Image credits: Corinne Kutz
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Weekly Roundups

Mexican Agriculture Goes Green

By Sofía Hanna | Wed, 03/16/2022 - 14:08

This week, the Ministry of Agriculture and Rural Development (SADER) started the "#MiParcelaNoSeQuema" campaign to reduce the recurring burning of agricultural land. Mexican agri-food exports report a surplus and the country seeks to promote women’s participation in the agricultural sector through sustainable practices. 

 

Interested in more? Here are the week’s major headlines in Agribusiness & Food!

 

SADER to Reduce Recurring Burning of Agricultural Land

SADER seeks to reduce the recurring burning of agricultural land, which often leads to forest fires and is the largest source of black carbon in the world, threatening both human and environmental health. SADER also aims to invest in informative workshops for producers on the various alternatives that exist to this method.

Given the damage the burning of agricultural land represents for producers and ecosystems, the Mexican government launched the "#MiParcelaNoSeQuema" campaign, which stands for “my plot does not burn.” The campaign seeks to promote the use of sustainable alternatives that reduce agricultural burning, such as waste management practices.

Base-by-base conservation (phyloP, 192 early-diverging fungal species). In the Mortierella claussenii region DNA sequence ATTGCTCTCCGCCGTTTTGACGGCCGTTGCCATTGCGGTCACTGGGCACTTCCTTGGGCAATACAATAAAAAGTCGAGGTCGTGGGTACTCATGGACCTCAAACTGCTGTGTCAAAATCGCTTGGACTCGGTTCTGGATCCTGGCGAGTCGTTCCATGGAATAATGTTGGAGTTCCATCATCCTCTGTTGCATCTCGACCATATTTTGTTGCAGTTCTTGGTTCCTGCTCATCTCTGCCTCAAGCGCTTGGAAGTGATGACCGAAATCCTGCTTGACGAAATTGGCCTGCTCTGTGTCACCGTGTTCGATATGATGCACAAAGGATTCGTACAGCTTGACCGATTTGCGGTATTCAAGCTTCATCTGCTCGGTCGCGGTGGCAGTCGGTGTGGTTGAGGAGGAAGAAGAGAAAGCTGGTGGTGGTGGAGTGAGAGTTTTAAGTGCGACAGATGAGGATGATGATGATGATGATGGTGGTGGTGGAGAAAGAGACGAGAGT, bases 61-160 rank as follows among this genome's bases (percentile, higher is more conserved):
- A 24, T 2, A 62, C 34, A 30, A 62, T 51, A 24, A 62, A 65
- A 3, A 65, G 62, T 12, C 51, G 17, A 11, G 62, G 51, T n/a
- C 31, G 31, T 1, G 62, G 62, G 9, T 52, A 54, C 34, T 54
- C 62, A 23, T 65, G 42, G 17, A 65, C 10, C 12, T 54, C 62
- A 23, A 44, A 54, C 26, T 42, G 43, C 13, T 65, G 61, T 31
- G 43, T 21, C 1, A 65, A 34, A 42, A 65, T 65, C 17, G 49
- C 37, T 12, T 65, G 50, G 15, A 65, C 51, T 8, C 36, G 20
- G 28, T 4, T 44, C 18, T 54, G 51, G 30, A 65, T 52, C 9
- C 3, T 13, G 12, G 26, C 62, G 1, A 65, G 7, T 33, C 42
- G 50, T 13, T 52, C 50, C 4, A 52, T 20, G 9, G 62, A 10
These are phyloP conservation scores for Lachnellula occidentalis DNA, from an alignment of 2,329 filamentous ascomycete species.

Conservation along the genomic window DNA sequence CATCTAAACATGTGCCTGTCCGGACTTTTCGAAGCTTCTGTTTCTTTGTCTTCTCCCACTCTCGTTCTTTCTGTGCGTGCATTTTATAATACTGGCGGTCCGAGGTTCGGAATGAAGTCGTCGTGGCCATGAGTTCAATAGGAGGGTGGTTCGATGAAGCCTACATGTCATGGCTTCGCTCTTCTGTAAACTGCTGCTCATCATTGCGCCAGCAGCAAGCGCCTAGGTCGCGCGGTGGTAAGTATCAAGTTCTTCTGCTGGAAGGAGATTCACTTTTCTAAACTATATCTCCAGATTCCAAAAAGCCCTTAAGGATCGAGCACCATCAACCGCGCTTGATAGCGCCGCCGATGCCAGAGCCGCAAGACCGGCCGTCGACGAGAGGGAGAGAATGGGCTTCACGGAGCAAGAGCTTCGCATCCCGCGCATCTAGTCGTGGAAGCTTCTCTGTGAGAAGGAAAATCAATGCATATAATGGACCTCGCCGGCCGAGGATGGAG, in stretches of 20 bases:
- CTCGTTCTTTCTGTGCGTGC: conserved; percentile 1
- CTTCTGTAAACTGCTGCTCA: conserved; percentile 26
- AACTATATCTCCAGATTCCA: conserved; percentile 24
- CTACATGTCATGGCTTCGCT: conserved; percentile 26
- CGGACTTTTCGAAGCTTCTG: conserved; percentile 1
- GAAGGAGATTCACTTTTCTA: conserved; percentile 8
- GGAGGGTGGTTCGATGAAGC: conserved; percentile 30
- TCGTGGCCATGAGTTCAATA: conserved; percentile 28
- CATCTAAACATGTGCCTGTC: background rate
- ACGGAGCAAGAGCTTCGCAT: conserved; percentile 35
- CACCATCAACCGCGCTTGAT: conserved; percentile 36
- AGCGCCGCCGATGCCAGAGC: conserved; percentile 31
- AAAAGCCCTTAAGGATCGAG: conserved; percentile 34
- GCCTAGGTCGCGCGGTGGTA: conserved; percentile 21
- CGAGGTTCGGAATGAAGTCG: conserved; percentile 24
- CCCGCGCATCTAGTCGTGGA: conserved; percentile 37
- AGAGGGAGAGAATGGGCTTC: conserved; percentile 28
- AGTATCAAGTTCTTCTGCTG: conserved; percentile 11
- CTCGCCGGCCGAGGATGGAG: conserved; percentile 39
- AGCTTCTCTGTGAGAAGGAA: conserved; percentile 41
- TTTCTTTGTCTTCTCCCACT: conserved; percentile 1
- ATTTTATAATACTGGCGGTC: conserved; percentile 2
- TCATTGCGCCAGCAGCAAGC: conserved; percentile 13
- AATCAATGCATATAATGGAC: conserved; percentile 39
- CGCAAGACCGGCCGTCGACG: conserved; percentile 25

Agricultural Trade Balance For Jan. 2022 Registers a Surplus

SADER announced that in Jan. 2022, Mexican agricultural exports totaled US$3.68 billion while imports totaled US$3.22 billion, leaving the country with a significant surplus. The national products with the highest export value were beer with US$382 million, avocados with US$338 million, tequila and mezcal with US$254 million and tomatoes US$ 239 million. 

 

Sustainable Agriculture Contributes to Closing Gender Gaps in the Countryside

According to the International Center for the Improvement of Corn and Wheat (CIMMYT), promoting the training and participation of women in agricultural activities benefits the entire society. Of every 100 people responsible for management and decision-making in agricultural production units, only 17 are women but they represent up to 43 percent of the agricultural labor force. If the possibilities for women are expanded based on the new needs of the field, it could be possible to strengthen female participation in the agricultural sector. 

 

The data used in this article was sourced from:  
MBN, SADER, CIMMYT
Photo by:   Corinne Kutz, Unsplash
Sofía Hanna Sofía Hanna Journalist and Industry Analyst